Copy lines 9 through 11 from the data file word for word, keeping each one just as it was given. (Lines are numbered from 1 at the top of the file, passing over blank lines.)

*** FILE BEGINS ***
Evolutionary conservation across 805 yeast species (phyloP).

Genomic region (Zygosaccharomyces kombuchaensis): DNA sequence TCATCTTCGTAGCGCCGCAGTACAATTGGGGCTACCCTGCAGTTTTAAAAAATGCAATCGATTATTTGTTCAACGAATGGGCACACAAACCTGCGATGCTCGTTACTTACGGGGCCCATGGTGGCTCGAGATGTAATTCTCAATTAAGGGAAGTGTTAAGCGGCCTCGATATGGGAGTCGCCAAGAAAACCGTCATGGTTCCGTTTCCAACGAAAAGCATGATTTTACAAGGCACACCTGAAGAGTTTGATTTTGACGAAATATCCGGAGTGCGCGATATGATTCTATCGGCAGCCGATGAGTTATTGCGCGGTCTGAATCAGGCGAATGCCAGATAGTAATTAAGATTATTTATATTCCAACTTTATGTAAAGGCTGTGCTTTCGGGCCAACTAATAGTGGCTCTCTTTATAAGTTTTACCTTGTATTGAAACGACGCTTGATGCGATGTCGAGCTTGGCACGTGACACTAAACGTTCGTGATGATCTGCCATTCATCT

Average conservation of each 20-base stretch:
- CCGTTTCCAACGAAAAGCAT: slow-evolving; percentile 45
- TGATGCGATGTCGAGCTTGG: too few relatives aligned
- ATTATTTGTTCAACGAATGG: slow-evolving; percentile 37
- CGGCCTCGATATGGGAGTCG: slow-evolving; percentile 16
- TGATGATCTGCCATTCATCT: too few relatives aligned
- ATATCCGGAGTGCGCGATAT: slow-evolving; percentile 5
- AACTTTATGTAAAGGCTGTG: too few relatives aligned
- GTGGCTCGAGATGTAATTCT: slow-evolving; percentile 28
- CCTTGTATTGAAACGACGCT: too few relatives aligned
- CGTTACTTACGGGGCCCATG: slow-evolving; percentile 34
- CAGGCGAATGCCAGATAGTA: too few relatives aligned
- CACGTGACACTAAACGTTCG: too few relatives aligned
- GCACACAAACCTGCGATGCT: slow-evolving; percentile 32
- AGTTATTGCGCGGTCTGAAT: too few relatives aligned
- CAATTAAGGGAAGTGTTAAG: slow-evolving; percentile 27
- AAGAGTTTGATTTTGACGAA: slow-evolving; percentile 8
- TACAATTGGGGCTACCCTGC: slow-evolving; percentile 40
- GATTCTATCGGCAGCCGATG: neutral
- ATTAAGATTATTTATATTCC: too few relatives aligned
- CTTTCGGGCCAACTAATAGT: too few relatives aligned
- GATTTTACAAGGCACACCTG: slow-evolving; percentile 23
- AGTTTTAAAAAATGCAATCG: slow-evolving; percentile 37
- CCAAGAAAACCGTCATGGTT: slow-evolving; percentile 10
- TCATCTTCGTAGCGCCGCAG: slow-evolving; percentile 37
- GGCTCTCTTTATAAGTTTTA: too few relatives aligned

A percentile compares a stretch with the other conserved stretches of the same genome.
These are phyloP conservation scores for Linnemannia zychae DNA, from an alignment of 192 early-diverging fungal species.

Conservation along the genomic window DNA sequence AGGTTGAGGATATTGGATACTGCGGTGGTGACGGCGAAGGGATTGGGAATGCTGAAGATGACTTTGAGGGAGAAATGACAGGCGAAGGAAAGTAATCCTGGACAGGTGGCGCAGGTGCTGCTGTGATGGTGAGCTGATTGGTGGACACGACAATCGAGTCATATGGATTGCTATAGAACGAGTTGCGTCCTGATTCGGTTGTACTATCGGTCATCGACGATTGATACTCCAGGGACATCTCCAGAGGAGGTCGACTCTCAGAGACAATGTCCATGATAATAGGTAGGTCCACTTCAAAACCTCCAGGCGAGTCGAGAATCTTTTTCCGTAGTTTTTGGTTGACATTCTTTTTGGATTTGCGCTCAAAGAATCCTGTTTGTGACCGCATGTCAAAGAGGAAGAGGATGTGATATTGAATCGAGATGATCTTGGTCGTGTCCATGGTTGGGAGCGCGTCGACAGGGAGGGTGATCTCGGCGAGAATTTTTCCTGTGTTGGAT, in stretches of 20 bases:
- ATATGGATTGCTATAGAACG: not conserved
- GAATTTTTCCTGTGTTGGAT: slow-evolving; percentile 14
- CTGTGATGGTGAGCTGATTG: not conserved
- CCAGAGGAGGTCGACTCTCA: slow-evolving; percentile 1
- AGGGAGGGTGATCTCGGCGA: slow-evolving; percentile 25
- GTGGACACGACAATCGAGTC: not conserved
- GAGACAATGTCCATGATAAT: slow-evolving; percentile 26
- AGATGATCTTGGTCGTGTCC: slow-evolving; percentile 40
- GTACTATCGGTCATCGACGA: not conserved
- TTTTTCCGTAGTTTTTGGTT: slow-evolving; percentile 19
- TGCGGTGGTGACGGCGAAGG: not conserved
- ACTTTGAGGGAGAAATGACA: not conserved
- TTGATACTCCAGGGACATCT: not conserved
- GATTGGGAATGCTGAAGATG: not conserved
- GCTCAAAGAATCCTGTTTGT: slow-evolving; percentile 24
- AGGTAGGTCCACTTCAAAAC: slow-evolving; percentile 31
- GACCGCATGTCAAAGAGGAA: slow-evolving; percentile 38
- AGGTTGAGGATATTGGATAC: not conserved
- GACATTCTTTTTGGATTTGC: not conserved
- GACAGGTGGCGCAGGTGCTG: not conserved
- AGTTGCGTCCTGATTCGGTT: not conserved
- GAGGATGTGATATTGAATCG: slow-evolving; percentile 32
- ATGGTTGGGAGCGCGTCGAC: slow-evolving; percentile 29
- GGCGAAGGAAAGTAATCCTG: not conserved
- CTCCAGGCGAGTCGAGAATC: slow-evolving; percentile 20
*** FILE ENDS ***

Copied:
- ATATCCGGAGTGCGCGATAT: slow-evolving; percentile 5
- AACTTTATGTAAAGGCTGTG: too few relatives aligned
- GTGGCTCGAGATGTAATTCT: slow-evolving; percentile 28